Donna Barnett was awarded a lifetime achievement award by the B.C. Snowmobile Federation this fall.
The award, which includes a lifetime membership in the BCSF, was given to the longtime 100 Mile House community volunteer and politician to recognize the work she has done to promote and advocate for snowmobiling. Barnett said she was surprised but honoured to receive the recognition.
“I got a phone call last spring about it and there was a meeting I was supposed to go to but I couldn’t get out to it. I knew something was in the wind but then I saw the fall edition of Mountain Sledder (with an article about me) and that’s when I found out about it,” Barnett said. “It was kind of a shock but it’s a great honour.”
BCSF president Peter Doyle said he has known Barnett for years and was good friends with her husband, Jack. Doyle said life achievement awards are typically only given out to past presidents of the federation.
“There’s just a few individuals who have not been presidents who get a lifetime membership. As a volunteer Donna has, for years, promoted snowmobiling,” Doyle said.
Along with her husband Jack, Barnett first got involved with snowmobiles in 1967. The couple went on to help found the first 100 Mile Snowmobile Club in 1969 with other community volunteers, hosted races, and built the 100 Mile Snowmobile Club lodge which still is in use at the end of Ainsworth Road.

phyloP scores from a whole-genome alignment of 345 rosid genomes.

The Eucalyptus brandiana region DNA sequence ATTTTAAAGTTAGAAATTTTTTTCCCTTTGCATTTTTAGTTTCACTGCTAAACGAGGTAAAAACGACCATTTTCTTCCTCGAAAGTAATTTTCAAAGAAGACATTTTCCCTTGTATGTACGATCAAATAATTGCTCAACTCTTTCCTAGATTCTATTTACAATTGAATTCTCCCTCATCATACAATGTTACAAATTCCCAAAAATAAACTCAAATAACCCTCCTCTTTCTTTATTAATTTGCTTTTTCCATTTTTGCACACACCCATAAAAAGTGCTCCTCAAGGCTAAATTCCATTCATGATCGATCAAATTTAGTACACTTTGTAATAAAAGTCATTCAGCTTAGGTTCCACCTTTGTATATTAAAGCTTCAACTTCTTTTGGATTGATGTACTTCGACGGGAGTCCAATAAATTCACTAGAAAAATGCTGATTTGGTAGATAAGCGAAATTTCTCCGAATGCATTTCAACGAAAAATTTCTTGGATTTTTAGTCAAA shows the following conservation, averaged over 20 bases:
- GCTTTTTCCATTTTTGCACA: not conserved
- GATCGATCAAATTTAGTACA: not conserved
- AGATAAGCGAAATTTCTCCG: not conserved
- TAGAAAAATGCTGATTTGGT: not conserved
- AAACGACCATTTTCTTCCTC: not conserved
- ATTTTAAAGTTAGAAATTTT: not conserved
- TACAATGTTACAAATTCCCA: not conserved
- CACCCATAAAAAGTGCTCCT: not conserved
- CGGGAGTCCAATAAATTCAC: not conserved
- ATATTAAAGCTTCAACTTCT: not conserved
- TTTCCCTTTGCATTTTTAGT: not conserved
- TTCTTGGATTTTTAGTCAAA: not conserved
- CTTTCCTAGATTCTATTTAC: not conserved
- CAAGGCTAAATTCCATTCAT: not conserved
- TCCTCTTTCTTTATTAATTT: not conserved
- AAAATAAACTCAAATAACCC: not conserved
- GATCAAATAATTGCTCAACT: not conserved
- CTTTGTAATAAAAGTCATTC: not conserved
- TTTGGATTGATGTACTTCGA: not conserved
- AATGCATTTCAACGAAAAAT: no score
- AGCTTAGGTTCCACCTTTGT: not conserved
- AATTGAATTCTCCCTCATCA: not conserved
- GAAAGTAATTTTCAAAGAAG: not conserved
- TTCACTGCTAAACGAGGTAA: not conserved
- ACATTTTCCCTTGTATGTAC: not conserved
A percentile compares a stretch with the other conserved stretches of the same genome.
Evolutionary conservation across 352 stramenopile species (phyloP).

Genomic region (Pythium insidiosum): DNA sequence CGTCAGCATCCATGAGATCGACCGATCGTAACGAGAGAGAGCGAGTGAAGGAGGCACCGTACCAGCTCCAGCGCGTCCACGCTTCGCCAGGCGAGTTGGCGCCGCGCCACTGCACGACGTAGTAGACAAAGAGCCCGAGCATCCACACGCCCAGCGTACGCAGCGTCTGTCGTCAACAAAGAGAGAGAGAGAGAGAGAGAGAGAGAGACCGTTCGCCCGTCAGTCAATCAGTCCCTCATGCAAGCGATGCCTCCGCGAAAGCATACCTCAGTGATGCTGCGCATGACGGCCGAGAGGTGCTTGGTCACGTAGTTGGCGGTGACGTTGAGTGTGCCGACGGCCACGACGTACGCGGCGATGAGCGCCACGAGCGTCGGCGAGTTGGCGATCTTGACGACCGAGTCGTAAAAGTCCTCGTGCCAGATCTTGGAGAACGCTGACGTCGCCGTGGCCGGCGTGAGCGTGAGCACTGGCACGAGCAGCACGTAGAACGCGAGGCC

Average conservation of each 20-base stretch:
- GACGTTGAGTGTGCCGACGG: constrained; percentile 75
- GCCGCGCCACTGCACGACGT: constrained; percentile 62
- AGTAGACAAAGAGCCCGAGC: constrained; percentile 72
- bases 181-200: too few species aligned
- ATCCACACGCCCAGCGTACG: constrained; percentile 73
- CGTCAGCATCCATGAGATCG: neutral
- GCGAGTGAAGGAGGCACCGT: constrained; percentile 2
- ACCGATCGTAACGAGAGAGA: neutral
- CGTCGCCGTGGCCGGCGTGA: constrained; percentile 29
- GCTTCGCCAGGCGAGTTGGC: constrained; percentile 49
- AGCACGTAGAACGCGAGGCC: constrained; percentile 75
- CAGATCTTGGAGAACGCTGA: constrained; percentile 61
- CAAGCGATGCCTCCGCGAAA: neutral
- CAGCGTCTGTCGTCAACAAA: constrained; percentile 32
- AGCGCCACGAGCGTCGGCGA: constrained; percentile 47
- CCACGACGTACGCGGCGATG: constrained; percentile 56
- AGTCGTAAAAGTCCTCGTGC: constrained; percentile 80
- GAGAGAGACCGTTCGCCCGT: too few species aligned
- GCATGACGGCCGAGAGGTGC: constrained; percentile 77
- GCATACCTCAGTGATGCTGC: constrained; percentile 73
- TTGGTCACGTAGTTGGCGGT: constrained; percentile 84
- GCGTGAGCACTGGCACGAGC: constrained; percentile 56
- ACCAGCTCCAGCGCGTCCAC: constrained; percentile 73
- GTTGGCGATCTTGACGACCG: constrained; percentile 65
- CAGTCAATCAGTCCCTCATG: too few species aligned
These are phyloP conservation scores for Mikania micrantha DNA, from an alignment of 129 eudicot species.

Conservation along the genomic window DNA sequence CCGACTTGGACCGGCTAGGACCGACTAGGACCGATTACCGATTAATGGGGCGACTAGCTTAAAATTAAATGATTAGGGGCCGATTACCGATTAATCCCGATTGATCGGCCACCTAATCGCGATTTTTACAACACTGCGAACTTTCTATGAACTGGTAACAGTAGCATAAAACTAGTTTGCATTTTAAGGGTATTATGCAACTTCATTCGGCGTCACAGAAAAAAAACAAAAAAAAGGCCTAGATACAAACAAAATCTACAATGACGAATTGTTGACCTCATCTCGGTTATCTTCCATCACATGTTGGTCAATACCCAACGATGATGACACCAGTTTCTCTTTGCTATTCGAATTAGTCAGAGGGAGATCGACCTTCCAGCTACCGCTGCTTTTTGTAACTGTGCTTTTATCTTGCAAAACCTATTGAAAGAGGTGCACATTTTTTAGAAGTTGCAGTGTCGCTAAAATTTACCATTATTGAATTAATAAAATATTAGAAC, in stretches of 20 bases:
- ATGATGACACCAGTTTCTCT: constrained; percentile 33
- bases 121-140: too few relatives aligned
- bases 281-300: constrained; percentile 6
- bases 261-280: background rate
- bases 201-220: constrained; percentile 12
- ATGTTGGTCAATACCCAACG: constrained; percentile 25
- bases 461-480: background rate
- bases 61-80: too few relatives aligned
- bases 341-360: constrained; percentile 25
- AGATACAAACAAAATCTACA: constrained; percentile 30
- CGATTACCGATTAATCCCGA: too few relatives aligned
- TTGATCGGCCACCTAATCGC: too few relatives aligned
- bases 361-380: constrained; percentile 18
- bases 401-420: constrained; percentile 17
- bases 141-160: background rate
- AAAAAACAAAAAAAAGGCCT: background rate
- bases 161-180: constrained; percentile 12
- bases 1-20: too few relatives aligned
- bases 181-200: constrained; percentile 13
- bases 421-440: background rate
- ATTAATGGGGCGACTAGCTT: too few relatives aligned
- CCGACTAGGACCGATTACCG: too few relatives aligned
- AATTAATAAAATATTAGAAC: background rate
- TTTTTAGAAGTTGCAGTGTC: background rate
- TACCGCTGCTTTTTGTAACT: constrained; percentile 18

“We sent a fellow named Jimmy Keller who knew every nook and cranny in the land and they found 33 acres (near Ainsworth Road). We built the track and built a clubhouse of sorts, held two major snowmobile races up there and we had the best track in B.C.,” Barnett said. “It wasn’t just me and my husband, it was a group of people with a vision for the future.”
As the club began to grow Barnett realized they didn’t technically have a legal right to the property and approached their MLA Alex Fraser for help. The government at the time gave them the option to lease the land for $50 a year or buy it outright for $750.
Barnett said they chose to purchase the land in 1972 so the land could be utilized by snowmobilers, motocross riders and other user groups.
Her husband Jack eventually came up with the vision of creating a snowmobile trail that stretched from Clinton to Barkerville. This eventually became the Gold Rush Trail a project that Barnett and Jack worked on together to complete and later passed on to BCSF clubs along the trail.
Doyle said that even when Barnett entered politics, first as mayor of 100 Mile House and later as MLA of the Cariboo-Chilcotin, she continued to advocate for outdoor recreation. Barnett said she did everything she could to secure government funding for snowmobilers and worked to change legislation in their favour.
“All in all I’ve been a real promoter of the sport,” Barnett said. “When times were tough around here it brought economic and social benefit to our region big time.”
These days Barnett said she’s sold her sleds and doesn’t go out snowmobiling on her own. However, whenever anyone offers her a vehicle to take out for a spin she’s ready to “go riding any day.”